It’s likely that commercial drones will be further integrated into daily use to prevent outbreaks moving forward
The global drone market’s revenue was worth $18.28 billion in 2020, and it’s projected to skyrocket to $40.90 billion by 2027. This growth is largely due to the increasing number of product offerings in the market. DJI drone models, for instance, recently incorporated assessing and mapping features, which can prove highly useful for many industries. During the pandemic, drones also served various critical functions.
As we mentioned in a previous article, Shenzhen-based company MicroMultiCopter deployed over 100 drones to broadcast information across a large area, while Japan-based commercial drone service company Terra Donne operated drone deliveries for medical supplies. Because these drones are immune to infection, drone products helped respond to mobility challenges. It’s likely that commercial drones will be further integrated into daily use to prevent outbreaks moving forward. Here’s how:
Amy Webb, the founder of Future Today Institute, has suggested that we’re entering a Bioinformation Age in human history. Rather than focusing on privacy and personal choice, new social, government, and economic structures now require our data to operate. And we have seen how drones — equipped with object- and face-recognition, audio analytics, and motion detection features — are powerful tools, in terms of visualizing expansive areas and identifying people, particularly in search and rescue missions.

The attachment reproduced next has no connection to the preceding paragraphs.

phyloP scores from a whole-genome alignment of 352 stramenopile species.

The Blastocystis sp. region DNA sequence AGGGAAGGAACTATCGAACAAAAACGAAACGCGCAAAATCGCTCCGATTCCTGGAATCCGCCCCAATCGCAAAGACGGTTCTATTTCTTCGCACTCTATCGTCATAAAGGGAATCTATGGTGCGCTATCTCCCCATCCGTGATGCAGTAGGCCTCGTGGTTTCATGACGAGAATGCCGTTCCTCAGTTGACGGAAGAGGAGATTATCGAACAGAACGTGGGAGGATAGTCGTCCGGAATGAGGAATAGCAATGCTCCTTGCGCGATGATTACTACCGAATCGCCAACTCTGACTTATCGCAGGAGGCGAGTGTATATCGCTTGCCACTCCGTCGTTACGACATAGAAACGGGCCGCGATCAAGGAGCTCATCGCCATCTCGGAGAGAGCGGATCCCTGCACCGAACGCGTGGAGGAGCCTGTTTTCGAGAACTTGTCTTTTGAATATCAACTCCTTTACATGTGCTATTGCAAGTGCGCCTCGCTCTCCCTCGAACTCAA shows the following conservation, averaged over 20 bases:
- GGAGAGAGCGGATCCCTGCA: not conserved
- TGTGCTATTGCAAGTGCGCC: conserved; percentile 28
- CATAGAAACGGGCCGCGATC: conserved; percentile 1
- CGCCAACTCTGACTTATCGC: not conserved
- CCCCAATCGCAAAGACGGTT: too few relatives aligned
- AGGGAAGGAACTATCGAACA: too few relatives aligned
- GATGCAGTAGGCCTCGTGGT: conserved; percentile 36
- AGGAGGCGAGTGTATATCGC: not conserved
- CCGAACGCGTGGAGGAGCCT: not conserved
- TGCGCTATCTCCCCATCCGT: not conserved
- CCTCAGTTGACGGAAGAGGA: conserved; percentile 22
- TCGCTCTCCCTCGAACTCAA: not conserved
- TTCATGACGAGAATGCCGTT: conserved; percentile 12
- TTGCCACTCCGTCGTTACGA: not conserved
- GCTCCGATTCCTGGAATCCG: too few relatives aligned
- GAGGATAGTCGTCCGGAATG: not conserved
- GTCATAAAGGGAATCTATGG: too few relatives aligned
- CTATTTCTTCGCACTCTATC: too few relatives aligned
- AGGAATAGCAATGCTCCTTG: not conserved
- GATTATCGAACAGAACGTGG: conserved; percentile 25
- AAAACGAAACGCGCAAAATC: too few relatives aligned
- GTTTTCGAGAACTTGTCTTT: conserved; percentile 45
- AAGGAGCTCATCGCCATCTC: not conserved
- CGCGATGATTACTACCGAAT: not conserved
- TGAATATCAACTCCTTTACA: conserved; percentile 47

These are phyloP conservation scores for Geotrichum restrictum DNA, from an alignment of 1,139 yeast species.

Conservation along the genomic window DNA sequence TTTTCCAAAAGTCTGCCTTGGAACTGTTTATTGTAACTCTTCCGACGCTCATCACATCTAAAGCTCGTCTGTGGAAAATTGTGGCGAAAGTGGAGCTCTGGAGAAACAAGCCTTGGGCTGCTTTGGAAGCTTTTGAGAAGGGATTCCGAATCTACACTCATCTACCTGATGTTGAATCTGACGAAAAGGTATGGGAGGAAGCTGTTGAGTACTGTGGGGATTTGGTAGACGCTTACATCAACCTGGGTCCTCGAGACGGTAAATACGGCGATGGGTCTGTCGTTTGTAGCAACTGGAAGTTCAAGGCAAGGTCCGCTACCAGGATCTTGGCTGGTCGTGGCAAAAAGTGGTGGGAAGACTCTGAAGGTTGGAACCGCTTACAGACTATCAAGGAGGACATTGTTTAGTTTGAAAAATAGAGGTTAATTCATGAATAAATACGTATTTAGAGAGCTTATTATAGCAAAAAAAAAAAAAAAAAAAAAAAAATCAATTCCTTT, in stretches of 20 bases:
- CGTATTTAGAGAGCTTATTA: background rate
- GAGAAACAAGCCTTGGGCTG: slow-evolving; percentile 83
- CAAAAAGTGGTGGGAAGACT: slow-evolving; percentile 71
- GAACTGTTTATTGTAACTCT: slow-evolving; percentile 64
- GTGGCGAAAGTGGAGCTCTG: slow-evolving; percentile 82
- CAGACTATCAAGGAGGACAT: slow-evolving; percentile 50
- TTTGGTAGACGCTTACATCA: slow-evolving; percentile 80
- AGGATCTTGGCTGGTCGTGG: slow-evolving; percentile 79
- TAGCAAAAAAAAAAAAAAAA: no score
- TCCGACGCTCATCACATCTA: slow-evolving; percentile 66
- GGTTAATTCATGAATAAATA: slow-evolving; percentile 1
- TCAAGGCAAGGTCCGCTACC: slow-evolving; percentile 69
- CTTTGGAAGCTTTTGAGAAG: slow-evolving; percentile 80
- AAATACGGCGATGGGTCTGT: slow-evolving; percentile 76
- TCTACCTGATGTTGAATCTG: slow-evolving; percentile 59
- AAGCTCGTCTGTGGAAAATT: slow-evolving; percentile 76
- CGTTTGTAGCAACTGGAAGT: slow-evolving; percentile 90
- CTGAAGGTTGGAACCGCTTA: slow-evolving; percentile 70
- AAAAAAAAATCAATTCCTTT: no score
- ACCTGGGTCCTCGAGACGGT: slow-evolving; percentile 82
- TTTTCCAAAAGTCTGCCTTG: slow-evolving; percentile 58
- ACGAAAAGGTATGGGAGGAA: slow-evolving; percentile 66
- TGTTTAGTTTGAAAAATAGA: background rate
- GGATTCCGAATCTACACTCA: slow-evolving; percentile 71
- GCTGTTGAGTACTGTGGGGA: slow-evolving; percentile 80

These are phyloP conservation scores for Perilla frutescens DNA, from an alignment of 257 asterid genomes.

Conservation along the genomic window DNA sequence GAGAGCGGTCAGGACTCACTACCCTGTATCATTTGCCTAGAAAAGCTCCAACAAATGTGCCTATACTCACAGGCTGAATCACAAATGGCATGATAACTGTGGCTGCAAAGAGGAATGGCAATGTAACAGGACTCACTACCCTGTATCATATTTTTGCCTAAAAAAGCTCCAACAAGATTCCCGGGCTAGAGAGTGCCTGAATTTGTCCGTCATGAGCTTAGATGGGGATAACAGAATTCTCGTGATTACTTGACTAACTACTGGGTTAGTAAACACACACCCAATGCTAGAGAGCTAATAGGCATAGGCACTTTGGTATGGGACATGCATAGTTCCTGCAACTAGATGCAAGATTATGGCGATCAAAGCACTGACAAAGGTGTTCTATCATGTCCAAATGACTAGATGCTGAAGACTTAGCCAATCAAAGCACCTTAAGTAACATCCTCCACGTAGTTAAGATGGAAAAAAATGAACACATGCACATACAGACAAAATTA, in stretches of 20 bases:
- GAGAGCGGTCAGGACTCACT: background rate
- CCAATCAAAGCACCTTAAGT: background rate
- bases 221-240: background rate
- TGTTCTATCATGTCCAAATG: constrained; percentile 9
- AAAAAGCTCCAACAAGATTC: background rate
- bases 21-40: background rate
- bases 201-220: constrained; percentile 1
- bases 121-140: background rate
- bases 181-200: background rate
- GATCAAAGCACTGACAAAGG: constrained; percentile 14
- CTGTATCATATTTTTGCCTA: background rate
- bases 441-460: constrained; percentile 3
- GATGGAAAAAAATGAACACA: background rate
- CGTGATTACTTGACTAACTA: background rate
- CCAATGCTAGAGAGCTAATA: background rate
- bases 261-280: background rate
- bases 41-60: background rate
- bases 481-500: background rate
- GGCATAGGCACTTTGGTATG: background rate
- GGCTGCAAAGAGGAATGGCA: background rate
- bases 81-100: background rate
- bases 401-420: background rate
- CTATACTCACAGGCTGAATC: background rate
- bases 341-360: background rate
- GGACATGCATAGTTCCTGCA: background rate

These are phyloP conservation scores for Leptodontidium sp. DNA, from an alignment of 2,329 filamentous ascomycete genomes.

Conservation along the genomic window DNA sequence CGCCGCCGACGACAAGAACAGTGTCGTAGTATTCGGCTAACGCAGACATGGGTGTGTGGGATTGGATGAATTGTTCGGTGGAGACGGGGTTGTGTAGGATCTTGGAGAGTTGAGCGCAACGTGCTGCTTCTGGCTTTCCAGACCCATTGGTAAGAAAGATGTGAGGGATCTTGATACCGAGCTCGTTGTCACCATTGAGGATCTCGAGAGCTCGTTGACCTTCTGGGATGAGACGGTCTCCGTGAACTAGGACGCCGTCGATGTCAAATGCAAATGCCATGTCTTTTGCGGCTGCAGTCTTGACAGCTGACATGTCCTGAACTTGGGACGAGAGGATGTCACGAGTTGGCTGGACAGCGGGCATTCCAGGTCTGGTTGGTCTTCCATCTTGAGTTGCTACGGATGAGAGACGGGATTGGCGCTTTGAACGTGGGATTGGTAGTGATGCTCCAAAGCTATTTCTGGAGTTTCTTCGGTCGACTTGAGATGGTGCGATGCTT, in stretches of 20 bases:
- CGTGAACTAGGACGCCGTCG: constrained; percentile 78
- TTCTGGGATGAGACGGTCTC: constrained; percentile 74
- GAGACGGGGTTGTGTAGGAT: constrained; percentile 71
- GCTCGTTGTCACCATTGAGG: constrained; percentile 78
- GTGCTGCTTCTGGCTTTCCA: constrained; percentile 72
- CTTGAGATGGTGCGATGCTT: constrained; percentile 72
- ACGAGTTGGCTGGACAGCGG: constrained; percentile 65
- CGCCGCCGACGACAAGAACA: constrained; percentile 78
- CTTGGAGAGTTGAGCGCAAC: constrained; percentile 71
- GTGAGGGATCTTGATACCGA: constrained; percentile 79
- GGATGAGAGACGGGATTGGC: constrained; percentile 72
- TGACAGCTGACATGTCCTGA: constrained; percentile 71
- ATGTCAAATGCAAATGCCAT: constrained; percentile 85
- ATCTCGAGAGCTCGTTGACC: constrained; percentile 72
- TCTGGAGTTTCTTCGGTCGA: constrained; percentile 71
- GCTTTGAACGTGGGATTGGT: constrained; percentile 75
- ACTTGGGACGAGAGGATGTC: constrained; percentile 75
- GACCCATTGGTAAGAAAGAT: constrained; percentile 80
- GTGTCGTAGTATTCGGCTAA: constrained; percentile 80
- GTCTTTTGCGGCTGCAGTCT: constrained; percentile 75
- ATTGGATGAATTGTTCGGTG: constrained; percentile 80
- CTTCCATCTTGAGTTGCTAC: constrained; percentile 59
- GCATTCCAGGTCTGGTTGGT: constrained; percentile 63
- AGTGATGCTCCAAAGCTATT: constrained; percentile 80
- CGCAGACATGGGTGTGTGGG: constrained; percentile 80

In the future, more countries will utilize drone capabilities to scan dense urban areas and broadcast messages through drone loudspeakers. Aside from social distancing surveillance, drones can allow governments to issue instructions or provide information to minimize physical contact. With better audio quality than a microphone, they can increase public awareness towards social distancing measures for even people without communication devices.
Modern drones are already designed to map and monitor areas overhead. Case in point, the drone cameras on Adorama, like Draganfly’s Innovations Rededge MX Mapping Camera System, feature multispectral sensors for data collection. Primarily, this type of drone is used for agricultural and vegetation monitoring technology, and high-end agricultural drones can even be equipped with spraying technology to water crops or spray them with pesticides.
Governments experimenting with efficient ways to disinfect public spaces may apply the same technology for indoor microdrones, which can be deployed with disinfectants. The speed and area covered by drones would be unparalleled for disease control. However, this method should still be carefully studied; otherwise, there is a potential for drone-based fumigation to damage structures, increase pollution, or cause public health problems.
With the need to limit exposure and remain at home, drone package deliveries can help prevent package and food delivery systems from becoming a vector of transmission. Drones can be modified with a payload drop mechanism, for a contact-free way to hand off critical supplies up to 6 kilograms. Aside from delivering food, medicine, and PPEs, drones have been utilized to collect patient samples. Rwanda even used drones to reduce waste in their blood supply chain.
We can expect to see more countries using drone delivery for consumer products as well. WeForum reports that Alphabet’s Wing subsidiary doubled drone deployment rates to access more customers during the pandemic, providing a lifeline to local businesses; Wing’s partners have claimed a 50% increase in sales of certain goods. Of course, this will depend on the overall business model, as drone deliveries may not be suitable in areas where consumer demand is low.
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